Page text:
Friday, February 21, 2014

Unsettled weather continues

Kilimanjaro was visible from Moshi this morning, for the first time in awhile, following heavy rain last night. This has been a wet month on the mountain! Thanks to Simon Mtuy for sending the image and report.

Tuesday, February 11, 2014

Rain, snow & cyclones [updated]

For several years now, I have corresponded with Timba at Ahsante Tours & Safaris about a relationship between Kilimanjaro-region precipitation and cyclones in the south-west Indian Ocean. On Monday afternoon (10 Feb.) he wrote that it was "currently raining big time here, and has been for the past weekend".

So, here is a synopsis of what was happening in the ocean. Tropical Storm Edilson had developed by 5 Feb. Another Tropical Depression formed on the 6th, which became Tropical Storm Forbane on 8 Feb. This quickly developed from Moderate to Severe that day, by which time Edilson was rapidly moving south. Fobane became subtropical by the 10th, and also moved west. Here is a map of the storm's positions on the afternoon of 8 Feb., from the Severe Weather Information Center of the WMO (World Meteorological Organization):

At the summit of Kilimanjaro, snow accumulation was considerable over the weekend (8 & 9 Feb.). Measurable accumulation also occurred in the days prior, particularly 4 Feb. The graph below shows daily snow accumulation on the summit glaciers, with our data currently extending only until noon on 10 February.

Here is a beautiful map of regional circulation at 500 hPa (summit level) from Earth, based on NOAA data. This is a screenshot showing the situation at 15:00 local time on 8 Feb., with winds from 315° at 21 km/hr (5.9 m/s) at Kilimanjaro level (indicated by the small green circle). Data sent by telemetry from the AWS correspond remarkably well with this NCEP value, averaging 6.3 m/s from 334° for the period noon to 16:00 local time.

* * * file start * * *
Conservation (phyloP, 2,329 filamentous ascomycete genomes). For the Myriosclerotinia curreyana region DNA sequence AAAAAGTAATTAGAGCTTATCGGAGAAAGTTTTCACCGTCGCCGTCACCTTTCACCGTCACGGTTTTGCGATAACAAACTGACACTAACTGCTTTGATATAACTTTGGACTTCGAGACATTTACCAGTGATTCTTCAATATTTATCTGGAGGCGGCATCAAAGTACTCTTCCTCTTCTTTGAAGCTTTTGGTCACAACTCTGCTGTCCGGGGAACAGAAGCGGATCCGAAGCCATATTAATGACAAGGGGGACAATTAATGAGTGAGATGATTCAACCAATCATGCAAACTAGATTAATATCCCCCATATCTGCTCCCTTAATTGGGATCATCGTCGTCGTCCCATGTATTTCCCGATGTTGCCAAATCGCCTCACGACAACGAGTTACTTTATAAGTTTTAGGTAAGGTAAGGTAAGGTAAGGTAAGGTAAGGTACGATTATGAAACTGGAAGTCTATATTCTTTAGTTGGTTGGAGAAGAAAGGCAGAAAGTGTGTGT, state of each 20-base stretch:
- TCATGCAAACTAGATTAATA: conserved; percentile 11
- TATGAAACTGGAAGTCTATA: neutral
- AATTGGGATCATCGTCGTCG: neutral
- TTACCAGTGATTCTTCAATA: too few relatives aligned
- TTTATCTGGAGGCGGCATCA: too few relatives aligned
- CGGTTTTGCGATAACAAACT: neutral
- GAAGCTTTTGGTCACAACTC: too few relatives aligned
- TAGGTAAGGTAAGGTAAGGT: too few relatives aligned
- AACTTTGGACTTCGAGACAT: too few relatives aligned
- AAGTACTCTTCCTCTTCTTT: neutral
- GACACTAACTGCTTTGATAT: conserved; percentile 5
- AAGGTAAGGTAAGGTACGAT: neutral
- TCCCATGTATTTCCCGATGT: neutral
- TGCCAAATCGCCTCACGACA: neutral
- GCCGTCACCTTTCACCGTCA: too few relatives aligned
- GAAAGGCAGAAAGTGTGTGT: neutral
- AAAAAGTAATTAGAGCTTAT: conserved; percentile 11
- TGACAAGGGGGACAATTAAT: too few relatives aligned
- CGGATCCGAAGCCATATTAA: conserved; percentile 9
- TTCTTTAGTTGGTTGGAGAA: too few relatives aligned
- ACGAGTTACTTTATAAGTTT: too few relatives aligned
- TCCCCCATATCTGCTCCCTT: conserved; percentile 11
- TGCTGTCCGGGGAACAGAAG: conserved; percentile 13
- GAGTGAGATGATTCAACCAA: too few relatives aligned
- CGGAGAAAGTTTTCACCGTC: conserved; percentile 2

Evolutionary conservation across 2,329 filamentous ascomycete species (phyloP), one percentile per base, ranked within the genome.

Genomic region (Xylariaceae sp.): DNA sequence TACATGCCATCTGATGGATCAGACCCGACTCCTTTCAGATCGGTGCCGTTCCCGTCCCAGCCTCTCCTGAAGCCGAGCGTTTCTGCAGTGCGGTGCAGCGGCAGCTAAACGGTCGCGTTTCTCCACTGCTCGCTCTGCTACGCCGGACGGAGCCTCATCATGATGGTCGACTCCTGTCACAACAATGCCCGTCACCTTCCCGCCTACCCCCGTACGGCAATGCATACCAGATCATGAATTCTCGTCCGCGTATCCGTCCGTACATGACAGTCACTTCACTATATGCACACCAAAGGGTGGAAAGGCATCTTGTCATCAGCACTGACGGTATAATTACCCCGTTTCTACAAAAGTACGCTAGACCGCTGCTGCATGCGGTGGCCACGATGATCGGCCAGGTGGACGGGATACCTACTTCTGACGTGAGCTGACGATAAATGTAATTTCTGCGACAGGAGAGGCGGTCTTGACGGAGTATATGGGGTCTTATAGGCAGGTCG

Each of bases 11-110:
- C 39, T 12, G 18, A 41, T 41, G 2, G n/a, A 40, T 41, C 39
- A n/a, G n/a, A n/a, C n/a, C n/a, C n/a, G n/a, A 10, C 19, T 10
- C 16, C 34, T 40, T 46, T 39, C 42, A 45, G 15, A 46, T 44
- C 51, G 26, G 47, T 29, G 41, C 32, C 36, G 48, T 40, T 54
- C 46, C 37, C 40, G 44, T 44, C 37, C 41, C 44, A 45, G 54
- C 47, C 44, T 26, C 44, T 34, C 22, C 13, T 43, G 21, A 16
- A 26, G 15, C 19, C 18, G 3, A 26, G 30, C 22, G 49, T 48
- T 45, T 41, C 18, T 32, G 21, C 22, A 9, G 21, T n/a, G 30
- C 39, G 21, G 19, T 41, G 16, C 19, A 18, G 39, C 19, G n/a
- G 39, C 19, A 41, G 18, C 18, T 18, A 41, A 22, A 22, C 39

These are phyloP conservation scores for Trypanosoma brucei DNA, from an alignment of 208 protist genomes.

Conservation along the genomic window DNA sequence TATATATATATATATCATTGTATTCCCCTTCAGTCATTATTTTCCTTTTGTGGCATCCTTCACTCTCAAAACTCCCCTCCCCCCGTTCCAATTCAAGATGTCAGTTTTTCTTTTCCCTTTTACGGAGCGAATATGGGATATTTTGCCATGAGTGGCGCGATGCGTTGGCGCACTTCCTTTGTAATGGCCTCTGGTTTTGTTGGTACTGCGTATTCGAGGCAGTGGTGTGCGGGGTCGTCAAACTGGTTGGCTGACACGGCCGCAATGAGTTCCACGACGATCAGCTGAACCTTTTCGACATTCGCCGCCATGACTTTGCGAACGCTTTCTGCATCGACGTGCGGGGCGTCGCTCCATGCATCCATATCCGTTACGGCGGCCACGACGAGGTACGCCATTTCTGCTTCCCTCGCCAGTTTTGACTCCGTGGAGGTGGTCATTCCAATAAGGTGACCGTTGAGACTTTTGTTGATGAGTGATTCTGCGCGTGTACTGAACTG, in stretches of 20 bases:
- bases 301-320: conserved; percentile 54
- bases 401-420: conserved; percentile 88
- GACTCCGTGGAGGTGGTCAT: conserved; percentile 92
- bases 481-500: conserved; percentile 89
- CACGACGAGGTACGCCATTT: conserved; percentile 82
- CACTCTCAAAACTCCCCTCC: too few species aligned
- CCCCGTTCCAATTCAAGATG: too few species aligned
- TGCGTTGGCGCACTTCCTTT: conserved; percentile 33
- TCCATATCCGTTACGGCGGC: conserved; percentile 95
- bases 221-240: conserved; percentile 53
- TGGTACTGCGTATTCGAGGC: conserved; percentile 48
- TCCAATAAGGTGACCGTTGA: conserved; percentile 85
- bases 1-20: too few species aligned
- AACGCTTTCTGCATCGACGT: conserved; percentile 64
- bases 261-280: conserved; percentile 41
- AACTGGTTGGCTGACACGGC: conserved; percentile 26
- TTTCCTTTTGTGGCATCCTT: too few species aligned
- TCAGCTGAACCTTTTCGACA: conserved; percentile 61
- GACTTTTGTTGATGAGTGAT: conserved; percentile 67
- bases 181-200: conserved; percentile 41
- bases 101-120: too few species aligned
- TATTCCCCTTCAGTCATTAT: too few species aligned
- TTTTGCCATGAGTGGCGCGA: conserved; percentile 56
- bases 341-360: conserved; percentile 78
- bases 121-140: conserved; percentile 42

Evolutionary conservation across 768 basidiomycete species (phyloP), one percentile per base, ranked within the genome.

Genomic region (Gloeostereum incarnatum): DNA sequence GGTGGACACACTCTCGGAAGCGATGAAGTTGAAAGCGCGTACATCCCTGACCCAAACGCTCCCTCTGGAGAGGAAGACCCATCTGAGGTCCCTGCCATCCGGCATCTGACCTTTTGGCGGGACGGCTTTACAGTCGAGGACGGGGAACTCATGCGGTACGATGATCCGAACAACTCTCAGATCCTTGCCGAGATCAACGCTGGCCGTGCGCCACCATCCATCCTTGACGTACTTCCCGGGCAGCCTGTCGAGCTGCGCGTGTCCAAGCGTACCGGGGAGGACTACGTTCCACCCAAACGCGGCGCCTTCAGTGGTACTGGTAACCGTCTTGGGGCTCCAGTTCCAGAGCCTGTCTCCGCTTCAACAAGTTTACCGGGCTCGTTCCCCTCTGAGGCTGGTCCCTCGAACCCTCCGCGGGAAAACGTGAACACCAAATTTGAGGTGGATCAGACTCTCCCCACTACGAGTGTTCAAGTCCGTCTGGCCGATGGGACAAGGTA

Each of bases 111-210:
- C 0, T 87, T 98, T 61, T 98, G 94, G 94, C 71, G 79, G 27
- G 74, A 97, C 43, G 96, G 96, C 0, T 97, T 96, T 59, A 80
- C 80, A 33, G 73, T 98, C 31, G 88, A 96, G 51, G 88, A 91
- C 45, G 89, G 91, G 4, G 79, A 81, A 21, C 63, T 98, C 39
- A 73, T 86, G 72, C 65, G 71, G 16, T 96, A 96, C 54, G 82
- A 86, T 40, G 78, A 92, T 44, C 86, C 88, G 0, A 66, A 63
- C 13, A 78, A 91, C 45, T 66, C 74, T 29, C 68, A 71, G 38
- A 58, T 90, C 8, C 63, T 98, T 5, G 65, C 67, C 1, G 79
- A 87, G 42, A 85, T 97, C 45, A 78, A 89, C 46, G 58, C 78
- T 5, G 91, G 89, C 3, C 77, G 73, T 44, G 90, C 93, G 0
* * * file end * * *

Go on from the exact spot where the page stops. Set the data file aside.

A snowfall total of ~20 cm through 9 Feb. is an important event at the arid summit of Kilimanjaro. This time of year is more typically associated with a brief dry interval, while the ITCZ is north of the mountain. It is probably a safe hypothesis that this - and similar snowfall events - are not associated with either the short- or long-rain seasons. Nonetheless, they are tied to regional atmospheric circulation and activity in the south-west Indian Ocean. They are very important in terms of mass balance for the glaciers, and are also to the safety and success of porters, guides, and clients on the mountain. Lastly, with further analysis the impacts of cyclones at this time of year should be relatively easy to forecast. Thanks again, Timba!

[UPDATE 2/12: Simon Mtuy of Summit Expeditions (SENE) wrote that his group was within the caldera ("Crater Camp") on the night of 8 or 9 February. As is sometimes the case, the amount of snowfall appears to have been greater within the crater than on the glacier. He writes "they have huge snow through the night, and the tents were about 1 m under the snow." To reach the summit they had to cross the crater to Stella Point and then follow the ridge to Uhuru Peak, rather than ascend directly from camp. In the text above I mention that unexpected snowfall has consequences for both humans and the glaciers. Simon writes that this event created big problems for the porters, who weren't expecting snowfall and either did not have sunglasses or had some which provided inadequate protection against the highly-reflective new snowcover.]